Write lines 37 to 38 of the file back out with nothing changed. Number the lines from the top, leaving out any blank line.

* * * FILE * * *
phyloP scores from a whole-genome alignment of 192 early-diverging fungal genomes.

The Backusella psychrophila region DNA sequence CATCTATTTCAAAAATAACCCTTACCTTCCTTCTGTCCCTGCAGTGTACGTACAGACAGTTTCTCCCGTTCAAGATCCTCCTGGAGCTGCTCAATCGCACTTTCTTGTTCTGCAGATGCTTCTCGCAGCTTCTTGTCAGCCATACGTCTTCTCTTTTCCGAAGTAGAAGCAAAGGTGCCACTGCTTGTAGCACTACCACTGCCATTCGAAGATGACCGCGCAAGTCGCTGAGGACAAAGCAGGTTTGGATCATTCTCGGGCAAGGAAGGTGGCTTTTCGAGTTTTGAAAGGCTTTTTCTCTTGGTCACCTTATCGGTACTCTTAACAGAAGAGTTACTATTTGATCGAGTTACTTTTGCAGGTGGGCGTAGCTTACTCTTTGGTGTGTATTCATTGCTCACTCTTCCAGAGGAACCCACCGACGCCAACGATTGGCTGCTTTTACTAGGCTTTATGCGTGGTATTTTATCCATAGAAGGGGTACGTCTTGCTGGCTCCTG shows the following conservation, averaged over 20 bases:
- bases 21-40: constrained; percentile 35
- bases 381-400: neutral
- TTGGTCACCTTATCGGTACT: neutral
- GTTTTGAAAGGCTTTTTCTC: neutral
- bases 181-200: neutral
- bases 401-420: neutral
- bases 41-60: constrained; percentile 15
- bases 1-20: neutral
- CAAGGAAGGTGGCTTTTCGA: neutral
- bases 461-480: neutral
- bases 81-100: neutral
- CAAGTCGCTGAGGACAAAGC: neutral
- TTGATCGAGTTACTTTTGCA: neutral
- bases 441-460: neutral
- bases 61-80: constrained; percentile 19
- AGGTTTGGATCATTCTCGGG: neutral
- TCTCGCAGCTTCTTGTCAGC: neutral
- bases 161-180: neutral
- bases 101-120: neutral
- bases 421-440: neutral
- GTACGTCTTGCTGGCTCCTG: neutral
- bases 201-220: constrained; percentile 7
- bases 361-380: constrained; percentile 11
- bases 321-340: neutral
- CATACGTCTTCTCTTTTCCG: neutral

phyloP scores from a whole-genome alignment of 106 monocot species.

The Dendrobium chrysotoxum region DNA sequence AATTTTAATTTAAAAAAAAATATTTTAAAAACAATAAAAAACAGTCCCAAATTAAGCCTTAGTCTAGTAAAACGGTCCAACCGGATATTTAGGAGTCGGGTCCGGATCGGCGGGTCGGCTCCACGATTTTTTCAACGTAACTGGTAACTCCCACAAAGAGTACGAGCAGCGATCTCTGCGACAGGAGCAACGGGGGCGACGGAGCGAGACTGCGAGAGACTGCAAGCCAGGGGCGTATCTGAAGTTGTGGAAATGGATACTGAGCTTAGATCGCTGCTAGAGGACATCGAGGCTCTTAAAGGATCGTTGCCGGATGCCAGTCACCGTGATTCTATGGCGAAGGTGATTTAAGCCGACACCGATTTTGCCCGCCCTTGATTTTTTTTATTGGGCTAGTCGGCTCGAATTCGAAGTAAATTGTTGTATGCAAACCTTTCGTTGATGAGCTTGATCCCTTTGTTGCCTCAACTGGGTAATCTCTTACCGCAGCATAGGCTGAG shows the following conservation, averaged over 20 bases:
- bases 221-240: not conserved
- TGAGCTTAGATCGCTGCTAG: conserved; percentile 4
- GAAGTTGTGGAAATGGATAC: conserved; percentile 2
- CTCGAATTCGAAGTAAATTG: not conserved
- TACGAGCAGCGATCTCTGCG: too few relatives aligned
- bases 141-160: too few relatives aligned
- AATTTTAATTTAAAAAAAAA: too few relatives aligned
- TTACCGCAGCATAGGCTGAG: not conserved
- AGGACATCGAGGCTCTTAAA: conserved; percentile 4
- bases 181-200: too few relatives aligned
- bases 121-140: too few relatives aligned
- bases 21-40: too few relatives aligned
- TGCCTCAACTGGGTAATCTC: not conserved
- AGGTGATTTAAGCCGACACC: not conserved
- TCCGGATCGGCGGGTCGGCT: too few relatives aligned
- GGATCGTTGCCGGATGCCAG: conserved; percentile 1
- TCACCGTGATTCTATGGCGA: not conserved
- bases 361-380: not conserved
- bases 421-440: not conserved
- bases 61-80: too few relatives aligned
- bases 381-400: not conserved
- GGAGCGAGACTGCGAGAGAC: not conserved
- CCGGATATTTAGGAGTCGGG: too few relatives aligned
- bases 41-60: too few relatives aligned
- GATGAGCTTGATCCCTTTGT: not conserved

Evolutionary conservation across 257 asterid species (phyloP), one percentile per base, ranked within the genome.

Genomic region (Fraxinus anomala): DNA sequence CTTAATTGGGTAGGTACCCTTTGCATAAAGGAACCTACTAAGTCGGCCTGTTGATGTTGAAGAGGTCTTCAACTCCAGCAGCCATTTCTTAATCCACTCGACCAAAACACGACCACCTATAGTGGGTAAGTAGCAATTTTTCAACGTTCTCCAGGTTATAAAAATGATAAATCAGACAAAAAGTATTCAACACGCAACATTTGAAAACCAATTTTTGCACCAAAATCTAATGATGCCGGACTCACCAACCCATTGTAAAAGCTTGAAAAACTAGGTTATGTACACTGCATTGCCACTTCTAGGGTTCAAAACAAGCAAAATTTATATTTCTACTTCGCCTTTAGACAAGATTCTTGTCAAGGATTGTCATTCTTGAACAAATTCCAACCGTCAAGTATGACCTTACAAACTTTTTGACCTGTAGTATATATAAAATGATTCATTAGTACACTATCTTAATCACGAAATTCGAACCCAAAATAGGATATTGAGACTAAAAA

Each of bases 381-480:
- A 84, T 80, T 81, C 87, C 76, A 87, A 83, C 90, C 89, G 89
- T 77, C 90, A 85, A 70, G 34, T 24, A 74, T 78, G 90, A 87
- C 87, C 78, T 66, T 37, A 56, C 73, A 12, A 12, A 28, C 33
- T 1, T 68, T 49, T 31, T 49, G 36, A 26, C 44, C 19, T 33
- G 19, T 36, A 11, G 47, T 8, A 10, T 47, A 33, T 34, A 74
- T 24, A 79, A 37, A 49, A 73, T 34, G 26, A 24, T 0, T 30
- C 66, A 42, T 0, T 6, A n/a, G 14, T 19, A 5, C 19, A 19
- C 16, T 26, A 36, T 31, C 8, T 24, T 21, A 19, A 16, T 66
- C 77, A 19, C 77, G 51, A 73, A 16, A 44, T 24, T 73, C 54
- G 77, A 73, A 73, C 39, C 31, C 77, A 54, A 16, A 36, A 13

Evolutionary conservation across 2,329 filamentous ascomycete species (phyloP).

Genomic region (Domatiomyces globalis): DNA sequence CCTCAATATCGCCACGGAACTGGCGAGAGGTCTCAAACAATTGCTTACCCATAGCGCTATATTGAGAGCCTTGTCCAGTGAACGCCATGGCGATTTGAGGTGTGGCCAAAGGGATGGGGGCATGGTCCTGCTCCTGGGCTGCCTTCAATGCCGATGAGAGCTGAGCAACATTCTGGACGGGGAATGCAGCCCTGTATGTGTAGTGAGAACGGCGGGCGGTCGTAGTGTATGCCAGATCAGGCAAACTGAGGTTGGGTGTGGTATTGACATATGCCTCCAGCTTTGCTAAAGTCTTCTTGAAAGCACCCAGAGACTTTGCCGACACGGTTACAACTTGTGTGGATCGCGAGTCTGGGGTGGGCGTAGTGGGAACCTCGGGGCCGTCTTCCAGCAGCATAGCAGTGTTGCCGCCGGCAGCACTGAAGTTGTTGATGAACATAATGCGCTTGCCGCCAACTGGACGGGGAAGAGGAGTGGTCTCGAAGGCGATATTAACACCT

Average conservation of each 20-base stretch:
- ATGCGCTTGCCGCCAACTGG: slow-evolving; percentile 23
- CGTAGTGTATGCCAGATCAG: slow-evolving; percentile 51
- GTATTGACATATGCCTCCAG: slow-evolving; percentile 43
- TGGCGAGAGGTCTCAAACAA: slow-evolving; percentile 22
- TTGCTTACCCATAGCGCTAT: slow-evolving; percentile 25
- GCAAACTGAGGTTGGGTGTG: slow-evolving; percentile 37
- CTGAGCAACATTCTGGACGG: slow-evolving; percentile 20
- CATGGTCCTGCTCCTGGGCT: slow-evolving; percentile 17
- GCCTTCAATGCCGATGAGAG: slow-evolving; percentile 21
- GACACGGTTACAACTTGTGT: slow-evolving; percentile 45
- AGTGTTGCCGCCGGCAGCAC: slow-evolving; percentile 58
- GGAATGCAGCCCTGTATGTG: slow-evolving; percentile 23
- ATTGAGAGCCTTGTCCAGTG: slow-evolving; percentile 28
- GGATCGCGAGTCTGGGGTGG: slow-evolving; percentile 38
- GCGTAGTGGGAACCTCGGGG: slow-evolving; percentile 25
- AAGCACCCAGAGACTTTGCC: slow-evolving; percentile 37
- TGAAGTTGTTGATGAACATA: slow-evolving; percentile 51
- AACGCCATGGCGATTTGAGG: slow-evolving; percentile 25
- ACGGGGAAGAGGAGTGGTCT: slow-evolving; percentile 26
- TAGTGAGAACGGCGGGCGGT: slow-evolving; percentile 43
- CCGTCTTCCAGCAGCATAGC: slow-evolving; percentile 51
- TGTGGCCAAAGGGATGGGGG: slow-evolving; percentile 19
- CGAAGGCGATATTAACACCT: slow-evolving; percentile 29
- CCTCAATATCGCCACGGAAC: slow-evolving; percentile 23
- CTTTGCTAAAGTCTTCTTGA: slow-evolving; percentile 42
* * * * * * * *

- TTACCGCAGCATAGGCTGAG: not conserved
- AGGACATCGAGGCTCTTAAA: conserved; percentile 4